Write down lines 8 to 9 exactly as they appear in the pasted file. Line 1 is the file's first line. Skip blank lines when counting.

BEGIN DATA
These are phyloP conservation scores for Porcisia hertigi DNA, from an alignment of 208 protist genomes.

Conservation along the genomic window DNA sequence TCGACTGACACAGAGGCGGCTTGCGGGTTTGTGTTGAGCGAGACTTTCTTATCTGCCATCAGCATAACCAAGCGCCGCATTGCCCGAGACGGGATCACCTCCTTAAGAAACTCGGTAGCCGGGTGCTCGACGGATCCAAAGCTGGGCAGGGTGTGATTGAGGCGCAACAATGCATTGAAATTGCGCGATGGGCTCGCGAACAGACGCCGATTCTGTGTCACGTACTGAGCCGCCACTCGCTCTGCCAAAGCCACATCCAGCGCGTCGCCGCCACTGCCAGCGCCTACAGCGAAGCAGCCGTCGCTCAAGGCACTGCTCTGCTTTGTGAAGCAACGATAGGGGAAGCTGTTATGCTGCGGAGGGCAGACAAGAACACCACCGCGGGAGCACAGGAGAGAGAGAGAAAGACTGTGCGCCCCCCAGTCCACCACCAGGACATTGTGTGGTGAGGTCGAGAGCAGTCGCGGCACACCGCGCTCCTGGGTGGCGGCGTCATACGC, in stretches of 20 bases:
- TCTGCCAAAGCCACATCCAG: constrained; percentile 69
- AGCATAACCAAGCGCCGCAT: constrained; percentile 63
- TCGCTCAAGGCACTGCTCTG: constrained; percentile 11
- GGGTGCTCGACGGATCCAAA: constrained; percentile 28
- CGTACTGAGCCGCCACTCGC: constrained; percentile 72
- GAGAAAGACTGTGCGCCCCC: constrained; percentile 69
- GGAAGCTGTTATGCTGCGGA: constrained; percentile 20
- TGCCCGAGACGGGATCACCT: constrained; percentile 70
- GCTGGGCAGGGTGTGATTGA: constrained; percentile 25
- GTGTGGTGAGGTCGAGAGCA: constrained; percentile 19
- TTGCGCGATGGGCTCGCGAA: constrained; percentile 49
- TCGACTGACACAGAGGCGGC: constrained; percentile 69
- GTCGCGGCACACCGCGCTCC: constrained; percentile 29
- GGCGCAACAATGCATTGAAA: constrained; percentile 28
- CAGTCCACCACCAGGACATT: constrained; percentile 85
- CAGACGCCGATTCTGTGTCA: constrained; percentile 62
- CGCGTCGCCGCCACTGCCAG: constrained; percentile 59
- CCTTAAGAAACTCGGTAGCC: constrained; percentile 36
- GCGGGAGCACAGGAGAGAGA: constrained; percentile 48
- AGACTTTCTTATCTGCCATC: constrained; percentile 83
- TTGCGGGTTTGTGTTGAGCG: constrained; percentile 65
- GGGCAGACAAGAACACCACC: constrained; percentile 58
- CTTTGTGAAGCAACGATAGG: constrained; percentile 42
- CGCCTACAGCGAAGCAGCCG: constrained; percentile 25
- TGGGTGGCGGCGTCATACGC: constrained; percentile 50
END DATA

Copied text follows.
- GAGAAAGACTGTGCGCCCCC: constrained; percentile 69
- GGAAGCTGTTATGCTGCGGA: constrained; percentile 20